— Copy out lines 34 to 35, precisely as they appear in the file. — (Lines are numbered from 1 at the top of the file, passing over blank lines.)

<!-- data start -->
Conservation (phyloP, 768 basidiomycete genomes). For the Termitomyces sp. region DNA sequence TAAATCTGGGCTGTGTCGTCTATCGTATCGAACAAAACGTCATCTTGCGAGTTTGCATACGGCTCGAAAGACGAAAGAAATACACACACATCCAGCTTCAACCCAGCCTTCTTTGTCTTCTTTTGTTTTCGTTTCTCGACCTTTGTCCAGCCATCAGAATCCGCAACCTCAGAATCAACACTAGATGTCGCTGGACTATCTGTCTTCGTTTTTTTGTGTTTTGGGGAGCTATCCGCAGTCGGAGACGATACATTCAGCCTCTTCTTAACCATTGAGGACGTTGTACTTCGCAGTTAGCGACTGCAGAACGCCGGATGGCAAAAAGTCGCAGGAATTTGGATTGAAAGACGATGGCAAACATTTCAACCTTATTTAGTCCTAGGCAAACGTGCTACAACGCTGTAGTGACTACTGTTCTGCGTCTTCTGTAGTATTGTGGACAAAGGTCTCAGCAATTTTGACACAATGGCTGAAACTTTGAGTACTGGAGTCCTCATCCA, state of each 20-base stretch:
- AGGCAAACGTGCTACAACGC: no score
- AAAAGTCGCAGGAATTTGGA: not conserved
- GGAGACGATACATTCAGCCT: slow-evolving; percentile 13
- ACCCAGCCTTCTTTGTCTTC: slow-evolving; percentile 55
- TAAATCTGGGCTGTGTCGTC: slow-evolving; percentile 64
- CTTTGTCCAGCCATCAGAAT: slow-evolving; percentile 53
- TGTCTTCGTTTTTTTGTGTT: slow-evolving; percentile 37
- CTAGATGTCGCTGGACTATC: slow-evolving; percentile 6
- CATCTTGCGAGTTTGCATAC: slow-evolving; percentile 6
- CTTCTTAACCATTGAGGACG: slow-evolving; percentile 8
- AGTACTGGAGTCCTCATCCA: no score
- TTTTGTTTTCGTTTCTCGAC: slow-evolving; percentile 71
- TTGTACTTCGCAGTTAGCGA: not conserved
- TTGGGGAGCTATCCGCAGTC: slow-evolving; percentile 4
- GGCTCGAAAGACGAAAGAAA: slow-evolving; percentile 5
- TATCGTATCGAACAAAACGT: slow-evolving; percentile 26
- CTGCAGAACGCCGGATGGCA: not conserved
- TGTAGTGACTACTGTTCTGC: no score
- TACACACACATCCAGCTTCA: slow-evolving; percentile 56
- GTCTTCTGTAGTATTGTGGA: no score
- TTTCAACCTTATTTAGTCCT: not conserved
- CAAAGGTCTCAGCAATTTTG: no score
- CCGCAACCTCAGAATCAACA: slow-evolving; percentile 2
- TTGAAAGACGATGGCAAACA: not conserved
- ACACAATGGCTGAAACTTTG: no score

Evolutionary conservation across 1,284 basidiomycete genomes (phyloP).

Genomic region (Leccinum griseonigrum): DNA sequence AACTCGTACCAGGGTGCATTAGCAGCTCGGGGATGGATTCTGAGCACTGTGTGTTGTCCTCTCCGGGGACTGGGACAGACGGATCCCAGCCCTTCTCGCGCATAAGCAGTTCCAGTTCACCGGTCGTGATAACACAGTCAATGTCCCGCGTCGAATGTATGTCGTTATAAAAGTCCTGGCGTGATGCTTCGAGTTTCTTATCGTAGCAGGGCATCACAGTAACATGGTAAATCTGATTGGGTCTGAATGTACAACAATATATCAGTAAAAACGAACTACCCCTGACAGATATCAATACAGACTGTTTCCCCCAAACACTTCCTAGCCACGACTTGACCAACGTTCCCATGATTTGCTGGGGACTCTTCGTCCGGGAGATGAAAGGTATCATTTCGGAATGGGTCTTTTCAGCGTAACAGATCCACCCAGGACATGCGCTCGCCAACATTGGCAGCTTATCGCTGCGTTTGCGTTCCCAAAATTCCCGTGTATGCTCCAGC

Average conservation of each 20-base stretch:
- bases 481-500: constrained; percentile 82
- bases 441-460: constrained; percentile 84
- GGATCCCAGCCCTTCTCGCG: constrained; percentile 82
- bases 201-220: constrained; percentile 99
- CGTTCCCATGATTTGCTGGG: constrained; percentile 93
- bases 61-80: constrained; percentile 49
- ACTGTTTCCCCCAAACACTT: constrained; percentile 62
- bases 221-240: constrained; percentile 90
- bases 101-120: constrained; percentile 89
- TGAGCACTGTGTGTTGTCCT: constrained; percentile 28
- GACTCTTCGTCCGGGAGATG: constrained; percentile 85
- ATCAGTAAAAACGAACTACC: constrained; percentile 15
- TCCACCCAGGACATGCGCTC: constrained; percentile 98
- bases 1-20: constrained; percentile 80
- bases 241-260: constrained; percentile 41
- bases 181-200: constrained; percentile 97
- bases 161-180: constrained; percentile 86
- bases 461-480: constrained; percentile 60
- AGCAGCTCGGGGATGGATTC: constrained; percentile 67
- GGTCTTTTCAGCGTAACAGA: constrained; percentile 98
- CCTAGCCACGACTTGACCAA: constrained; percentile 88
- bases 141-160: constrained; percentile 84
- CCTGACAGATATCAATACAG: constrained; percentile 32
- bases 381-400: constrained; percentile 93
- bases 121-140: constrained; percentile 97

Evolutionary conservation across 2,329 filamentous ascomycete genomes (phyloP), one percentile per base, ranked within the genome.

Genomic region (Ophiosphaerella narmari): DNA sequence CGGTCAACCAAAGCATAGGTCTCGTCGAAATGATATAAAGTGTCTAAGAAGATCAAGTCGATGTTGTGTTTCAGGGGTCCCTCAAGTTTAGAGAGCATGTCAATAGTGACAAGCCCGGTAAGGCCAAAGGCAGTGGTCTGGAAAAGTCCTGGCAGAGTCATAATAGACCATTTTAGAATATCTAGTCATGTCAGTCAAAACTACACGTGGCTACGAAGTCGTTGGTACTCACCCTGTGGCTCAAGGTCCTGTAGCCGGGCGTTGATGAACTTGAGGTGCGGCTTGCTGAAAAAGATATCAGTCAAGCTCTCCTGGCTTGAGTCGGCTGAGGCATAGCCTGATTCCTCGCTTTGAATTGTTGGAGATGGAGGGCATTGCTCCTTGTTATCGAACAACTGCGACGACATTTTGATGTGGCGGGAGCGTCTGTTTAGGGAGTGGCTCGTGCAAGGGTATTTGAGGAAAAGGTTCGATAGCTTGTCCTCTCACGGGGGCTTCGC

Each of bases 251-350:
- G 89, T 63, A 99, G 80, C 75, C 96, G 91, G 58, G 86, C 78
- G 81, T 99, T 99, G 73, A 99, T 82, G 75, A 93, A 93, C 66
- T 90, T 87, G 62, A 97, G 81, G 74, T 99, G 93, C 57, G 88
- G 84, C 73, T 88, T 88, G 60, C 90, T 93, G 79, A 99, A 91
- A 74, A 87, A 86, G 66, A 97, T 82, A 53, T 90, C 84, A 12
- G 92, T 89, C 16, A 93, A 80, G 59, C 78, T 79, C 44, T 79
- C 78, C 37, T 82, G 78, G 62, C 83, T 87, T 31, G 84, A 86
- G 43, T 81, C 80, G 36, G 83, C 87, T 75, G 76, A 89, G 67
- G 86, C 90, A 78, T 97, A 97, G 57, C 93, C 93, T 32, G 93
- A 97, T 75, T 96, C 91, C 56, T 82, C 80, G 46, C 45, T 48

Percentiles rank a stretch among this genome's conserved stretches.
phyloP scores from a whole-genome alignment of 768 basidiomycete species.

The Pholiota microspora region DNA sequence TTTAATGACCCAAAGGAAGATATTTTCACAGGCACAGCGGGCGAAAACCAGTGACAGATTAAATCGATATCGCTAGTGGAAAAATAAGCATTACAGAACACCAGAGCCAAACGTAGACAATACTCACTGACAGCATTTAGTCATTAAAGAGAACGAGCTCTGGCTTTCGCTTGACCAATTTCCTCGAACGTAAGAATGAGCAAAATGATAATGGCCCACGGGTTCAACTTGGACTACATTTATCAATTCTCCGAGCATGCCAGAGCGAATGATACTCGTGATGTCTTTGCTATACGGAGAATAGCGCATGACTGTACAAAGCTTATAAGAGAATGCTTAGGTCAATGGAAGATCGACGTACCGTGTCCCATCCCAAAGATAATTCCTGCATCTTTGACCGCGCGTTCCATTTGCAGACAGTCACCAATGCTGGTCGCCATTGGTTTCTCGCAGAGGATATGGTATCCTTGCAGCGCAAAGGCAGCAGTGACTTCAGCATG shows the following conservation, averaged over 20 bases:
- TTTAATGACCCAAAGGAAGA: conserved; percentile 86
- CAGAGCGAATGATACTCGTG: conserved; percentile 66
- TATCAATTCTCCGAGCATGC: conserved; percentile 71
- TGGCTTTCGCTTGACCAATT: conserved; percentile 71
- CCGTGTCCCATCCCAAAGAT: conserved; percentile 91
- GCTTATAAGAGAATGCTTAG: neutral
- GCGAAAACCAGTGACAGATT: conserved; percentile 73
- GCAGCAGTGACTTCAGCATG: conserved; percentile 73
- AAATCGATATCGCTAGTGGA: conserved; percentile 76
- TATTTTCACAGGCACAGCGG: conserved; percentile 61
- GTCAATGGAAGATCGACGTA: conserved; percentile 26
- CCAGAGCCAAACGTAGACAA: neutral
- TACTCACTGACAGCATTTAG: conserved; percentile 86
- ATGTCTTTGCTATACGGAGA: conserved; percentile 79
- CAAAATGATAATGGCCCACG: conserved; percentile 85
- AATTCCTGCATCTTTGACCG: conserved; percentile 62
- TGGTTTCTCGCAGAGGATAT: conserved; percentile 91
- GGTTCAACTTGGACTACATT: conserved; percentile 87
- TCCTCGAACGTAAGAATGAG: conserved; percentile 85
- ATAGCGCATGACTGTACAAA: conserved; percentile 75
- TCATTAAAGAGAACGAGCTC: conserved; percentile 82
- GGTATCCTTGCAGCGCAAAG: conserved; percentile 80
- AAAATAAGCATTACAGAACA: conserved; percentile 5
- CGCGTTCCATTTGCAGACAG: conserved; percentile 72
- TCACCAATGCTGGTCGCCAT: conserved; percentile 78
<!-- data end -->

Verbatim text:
- CGTTCCCATGATTTGCTGGG: constrained; percentile 93
- bases 61-80: constrained; percentile 49